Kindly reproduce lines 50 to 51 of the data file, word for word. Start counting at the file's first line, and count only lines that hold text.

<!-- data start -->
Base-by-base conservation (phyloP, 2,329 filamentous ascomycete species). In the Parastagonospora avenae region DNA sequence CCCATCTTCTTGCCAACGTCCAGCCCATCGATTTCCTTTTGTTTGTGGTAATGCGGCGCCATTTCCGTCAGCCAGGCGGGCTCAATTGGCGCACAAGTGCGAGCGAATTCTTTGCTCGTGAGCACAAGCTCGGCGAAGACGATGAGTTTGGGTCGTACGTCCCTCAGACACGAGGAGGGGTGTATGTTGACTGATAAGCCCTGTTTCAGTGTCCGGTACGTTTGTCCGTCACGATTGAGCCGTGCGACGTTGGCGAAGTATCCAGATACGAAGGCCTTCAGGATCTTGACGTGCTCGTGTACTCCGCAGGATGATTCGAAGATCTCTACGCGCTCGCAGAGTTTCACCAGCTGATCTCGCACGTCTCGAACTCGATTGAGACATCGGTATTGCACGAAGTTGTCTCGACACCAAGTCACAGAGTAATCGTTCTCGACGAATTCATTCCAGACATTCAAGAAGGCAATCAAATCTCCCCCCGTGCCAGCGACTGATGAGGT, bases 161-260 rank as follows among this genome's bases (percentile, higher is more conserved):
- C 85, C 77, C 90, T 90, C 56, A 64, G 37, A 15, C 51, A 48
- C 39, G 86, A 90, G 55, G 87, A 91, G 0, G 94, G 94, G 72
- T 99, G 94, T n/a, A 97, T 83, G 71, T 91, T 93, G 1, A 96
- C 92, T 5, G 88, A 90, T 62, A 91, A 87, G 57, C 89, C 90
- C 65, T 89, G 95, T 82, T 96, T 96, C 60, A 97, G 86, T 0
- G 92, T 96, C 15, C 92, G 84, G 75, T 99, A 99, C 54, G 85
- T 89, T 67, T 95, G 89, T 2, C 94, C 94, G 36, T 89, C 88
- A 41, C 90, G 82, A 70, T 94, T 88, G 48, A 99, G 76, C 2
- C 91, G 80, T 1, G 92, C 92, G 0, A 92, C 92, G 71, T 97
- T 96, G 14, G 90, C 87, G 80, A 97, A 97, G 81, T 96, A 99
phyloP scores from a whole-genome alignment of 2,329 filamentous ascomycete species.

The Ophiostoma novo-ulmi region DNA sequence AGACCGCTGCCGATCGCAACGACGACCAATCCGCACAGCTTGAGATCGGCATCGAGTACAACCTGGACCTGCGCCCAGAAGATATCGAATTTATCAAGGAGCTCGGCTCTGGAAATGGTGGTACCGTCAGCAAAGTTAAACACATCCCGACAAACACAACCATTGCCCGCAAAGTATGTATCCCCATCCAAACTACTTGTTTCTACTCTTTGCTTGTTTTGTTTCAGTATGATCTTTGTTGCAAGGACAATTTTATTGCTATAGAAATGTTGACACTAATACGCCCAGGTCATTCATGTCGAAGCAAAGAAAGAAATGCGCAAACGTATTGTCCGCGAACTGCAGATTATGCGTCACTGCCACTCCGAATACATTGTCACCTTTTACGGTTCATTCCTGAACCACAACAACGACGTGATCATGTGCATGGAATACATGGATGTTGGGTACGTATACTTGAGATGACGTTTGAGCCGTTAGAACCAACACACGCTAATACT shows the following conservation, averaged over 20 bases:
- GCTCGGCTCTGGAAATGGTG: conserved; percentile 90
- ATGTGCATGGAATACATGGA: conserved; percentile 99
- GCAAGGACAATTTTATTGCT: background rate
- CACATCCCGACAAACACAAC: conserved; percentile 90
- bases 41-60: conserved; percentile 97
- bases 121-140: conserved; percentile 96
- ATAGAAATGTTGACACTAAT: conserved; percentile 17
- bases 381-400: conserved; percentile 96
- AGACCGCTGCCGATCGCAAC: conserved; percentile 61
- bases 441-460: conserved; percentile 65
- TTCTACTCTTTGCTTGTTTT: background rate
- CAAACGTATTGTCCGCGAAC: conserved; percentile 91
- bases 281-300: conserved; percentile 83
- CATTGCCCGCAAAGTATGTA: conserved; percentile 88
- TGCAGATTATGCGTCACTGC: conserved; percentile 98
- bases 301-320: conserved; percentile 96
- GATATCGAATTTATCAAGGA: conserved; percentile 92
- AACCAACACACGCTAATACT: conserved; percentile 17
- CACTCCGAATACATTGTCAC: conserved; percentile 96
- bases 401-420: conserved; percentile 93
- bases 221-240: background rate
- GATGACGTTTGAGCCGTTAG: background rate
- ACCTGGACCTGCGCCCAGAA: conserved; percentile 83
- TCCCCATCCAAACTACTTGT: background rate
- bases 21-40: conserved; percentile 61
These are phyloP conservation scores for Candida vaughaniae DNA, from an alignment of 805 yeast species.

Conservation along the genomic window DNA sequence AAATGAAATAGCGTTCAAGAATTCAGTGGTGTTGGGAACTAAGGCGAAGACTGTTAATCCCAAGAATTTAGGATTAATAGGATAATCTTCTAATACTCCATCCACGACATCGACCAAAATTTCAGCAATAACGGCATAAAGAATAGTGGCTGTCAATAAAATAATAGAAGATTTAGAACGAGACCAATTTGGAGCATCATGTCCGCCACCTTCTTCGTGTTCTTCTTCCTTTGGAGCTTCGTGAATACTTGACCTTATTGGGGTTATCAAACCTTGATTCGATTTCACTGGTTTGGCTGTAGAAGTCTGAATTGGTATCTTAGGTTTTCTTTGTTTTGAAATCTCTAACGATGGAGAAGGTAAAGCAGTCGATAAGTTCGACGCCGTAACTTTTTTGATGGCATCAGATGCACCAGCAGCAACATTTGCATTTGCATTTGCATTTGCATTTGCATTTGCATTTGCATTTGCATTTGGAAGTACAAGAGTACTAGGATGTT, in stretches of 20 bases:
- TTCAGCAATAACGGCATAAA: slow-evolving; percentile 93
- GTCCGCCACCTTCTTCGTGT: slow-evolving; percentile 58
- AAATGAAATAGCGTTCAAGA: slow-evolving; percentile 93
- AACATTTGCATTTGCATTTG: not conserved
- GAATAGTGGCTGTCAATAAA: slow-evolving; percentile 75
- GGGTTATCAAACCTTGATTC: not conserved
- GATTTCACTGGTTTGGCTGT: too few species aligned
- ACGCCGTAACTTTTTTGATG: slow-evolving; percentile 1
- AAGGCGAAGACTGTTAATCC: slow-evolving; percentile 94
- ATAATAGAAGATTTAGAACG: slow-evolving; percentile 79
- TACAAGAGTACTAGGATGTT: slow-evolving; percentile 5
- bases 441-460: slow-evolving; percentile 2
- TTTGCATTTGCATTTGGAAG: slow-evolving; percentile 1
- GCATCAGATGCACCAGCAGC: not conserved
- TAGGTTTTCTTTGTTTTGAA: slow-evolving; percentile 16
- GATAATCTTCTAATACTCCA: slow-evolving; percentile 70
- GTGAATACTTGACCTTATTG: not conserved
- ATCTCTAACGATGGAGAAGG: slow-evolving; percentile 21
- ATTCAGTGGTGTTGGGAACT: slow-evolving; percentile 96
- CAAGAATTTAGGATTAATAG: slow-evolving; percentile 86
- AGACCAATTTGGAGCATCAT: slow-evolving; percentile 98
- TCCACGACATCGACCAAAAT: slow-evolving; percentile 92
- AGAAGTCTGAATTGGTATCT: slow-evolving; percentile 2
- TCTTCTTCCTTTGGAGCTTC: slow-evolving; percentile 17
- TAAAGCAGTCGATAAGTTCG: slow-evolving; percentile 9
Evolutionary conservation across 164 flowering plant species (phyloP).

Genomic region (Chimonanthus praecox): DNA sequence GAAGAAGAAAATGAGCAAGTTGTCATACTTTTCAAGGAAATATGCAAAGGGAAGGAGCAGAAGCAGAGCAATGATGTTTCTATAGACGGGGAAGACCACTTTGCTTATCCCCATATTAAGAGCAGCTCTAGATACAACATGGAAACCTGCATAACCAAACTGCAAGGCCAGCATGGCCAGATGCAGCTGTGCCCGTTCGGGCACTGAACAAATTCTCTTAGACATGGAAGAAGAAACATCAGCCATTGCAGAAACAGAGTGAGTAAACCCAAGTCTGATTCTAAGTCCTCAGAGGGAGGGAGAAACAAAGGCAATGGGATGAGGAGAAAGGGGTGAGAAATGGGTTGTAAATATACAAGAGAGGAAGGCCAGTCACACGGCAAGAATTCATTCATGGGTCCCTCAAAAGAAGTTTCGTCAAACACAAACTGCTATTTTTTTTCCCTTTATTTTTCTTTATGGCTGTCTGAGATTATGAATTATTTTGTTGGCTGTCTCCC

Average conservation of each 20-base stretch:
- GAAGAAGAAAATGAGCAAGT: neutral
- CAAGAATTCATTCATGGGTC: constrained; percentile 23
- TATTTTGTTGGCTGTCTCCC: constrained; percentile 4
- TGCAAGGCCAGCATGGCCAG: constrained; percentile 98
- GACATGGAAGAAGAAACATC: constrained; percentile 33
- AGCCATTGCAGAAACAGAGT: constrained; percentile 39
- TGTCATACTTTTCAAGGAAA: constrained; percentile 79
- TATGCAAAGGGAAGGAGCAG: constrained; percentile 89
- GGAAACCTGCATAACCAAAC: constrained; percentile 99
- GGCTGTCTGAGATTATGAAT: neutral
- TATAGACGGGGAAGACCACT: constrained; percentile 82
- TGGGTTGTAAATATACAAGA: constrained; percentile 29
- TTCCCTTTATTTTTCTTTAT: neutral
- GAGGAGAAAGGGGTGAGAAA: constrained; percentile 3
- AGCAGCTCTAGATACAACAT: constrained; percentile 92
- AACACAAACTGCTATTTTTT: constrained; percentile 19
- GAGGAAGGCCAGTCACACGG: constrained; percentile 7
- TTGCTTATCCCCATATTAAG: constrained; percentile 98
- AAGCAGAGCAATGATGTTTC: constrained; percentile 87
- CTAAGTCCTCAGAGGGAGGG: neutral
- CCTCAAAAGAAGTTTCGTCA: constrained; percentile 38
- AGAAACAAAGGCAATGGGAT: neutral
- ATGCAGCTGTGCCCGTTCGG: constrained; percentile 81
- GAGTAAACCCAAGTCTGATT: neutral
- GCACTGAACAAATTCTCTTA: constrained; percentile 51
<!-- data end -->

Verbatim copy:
- ATAATAGAAGATTTAGAACG: slow-evolving; percentile 79
- TACAAGAGTACTAGGATGTT: slow-evolving; percentile 5